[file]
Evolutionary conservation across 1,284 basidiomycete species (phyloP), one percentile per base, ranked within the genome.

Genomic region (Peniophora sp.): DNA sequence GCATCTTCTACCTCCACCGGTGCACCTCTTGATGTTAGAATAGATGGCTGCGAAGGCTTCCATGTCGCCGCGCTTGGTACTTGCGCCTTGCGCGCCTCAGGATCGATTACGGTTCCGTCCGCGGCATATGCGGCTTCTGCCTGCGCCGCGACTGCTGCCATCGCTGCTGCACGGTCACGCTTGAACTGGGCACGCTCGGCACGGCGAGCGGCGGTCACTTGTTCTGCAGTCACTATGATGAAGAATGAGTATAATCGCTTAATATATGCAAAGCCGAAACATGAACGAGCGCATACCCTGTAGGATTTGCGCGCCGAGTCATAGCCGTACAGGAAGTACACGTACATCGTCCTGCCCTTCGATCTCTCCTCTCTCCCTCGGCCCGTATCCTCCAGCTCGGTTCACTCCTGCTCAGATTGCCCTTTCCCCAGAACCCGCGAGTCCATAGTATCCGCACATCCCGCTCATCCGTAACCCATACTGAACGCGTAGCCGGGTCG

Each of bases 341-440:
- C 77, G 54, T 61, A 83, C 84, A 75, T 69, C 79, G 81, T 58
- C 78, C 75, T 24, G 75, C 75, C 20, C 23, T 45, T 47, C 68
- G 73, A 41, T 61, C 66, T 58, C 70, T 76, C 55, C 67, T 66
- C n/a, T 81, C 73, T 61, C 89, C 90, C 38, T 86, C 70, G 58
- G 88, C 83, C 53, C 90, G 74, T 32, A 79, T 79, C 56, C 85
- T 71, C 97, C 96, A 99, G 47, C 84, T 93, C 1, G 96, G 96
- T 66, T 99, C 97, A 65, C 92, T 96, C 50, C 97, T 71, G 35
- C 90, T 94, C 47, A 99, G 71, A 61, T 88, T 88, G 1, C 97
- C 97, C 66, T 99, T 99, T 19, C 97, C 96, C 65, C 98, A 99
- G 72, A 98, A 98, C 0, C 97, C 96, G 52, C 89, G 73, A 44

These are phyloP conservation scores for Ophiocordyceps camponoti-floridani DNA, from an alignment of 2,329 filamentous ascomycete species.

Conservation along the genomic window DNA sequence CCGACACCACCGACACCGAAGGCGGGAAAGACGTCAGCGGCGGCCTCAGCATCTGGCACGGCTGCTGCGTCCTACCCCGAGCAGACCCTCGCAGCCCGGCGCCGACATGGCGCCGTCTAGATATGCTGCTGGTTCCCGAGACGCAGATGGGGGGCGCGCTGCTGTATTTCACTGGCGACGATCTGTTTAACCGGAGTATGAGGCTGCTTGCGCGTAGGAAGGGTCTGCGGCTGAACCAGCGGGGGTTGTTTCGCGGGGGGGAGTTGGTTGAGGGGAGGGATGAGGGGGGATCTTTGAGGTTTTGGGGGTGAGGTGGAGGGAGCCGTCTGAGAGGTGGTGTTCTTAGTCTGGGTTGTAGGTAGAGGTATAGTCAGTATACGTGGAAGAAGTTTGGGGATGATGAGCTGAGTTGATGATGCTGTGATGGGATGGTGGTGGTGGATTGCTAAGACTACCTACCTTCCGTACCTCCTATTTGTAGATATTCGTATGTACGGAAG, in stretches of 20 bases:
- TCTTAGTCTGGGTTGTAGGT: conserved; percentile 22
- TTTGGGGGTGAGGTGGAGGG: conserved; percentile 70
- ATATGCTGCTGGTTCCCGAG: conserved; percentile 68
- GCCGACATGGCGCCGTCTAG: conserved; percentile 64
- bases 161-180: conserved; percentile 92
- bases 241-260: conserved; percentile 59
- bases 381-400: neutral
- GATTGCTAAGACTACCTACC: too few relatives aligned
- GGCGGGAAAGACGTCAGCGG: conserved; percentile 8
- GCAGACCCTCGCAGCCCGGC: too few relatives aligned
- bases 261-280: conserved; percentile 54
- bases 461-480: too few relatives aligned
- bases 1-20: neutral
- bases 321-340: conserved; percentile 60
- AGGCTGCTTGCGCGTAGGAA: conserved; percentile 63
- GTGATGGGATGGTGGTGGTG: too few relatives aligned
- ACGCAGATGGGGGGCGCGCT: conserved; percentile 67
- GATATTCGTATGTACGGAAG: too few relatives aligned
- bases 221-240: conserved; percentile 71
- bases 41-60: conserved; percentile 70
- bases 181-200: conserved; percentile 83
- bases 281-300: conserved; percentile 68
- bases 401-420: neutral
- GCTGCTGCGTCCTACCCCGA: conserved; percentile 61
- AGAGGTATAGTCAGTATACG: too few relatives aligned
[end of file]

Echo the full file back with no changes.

Evolutionary conservation across 1,284 basidiomycete species (phyloP), one percentile per base, ranked within the genome.

Genomic region (Peniophora sp.): DNA sequence GCATCTTCTACCTCCACCGGTGCACCTCTTGATGTTAGAATAGATGGCTGCGAAGGCTTCCATGTCGCCGCGCTTGGTACTTGCGCCTTGCGCGCCTCAGGATCGATTACGGTTCCGTCCGCGGCATATGCGGCTTCTGCCTGCGCCGCGACTGCTGCCATCGCTGCTGCACGGTCACGCTTGAACTGGGCACGCTCGGCACGGCGAGCGGCGGTCACTTGTTCTGCAGTCACTATGATGAAGAATGAGTATAATCGCTTAATATATGCAAAGCCGAAACATGAACGAGCGCATACCCTGTAGGATTTGCGCGCCGAGTCATAGCCGTACAGGAAGTACACGTACATCGTCCTGCCCTTCGATCTCTCCTCTCTCCCTCGGCCCGTATCCTCCAGCTCGGTTCACTCCTGCTCAGATTGCCCTTTCCCCAGAACCCGCGAGTCCATAGTATCCGCACATCCCGCTCATCCGTAACCCATACTGAACGCGTAGCCGGGTCG

Each of bases 341-440:
- C 77, G 54, T 61, A 83, C 84, A 75, T 69, C 79, G 81, T 58
- C 78, C 75, T 24, G 75, C 75, C 20, C 23, T 45, T 47, C 68
- G 73, A 41, T 61, C 66, T 58, C 70, T 76, C 55, C 67, T 66
- C n/a, T 81, C 73, T 61, C 89, C 90, C 38, T 86, C 70, G 58
- G 88, C 83, C 53, C 90, G 74, T 32, A 79, T 79, C 56, C 85
- T 71, C 97, C 96, A 99, G 47, C 84, T 93, C 1, G 96, G 96
- T 66, T 99, C 97, A 65, C 92, T 96, C 50, C 97, T 71, G 35
- C 90, T 94, C 47, A 99, G 71, A 61, T 88, T 88, G 1, C 97
- C 97, C 66, T 99, T 99, T 19, C 97, C 96, C 65, C 98, A 99
- G 72, A 98, A 98, C 0, C 97, C 96, G 52, C 89, G 73, A 44

These are phyloP conservation scores for Ophiocordyceps camponoti-floridani DNA, from an alignment of 2,329 filamentous ascomycete species.

Conservation along the genomic window DNA sequence CCGACACCACCGACACCGAAGGCGGGAAAGACGTCAGCGGCGGCCTCAGCATCTGGCACGGCTGCTGCGTCCTACCCCGAGCAGACCCTCGCAGCCCGGCGCCGACATGGCGCCGTCTAGATATGCTGCTGGTTCCCGAGACGCAGATGGGGGGCGCGCTGCTGTATTTCACTGGCGACGATCTGTTTAACCGGAGTATGAGGCTGCTTGCGCGTAGGAAGGGTCTGCGGCTGAACCAGCGGGGGTTGTTTCGCGGGGGGGAGTTGGTTGAGGGGAGGGATGAGGGGGGATCTTTGAGGTTTTGGGGGTGAGGTGGAGGGAGCCGTCTGAGAGGTGGTGTTCTTAGTCTGGGTTGTAGGTAGAGGTATAGTCAGTATACGTGGAAGAAGTTTGGGGATGATGAGCTGAGTTGATGATGCTGTGATGGGATGGTGGTGGTGGATTGCTAAGACTACCTACCTTCCGTACCTCCTATTTGTAGATATTCGTATGTACGGAAG, in stretches of 20 bases:
- TCTTAGTCTGGGTTGTAGGT: conserved; percentile 22
- TTTGGGGGTGAGGTGGAGGG: conserved; percentile 70
- ATATGCTGCTGGTTCCCGAG: conserved; percentile 68
- GCCGACATGGCGCCGTCTAG: conserved; percentile 64
- bases 161-180: conserved; percentile 92
- bases 241-260: conserved; percentile 59
- bases 381-400: neutral
- GATTGCTAAGACTACCTACC: too few relatives aligned
- GGCGGGAAAGACGTCAGCGG: conserved; percentile 8
- GCAGACCCTCGCAGCCCGGC: too few relatives aligned
- bases 261-280: conserved; percentile 54
- bases 461-480: too few relatives aligned
- bases 1-20: neutral
- bases 321-340: conserved; percentile 60
- AGGCTGCTTGCGCGTAGGAA: conserved; percentile 63
- GTGATGGGATGGTGGTGGTG: too few relatives aligned
- ACGCAGATGGGGGGCGCGCT: conserved; percentile 67
- GATATTCGTATGTACGGAAG: too few relatives aligned
- bases 221-240: conserved; percentile 71
- bases 41-60: conserved; percentile 70
- bases 181-200: conserved; percentile 83
- bases 281-300: conserved; percentile 68
- bases 401-420: neutral
- GCTGCTGCGTCCTACCCCGA: conserved; percentile 61
- AGAGGTATAGTCAGTATACG: too few relatives aligned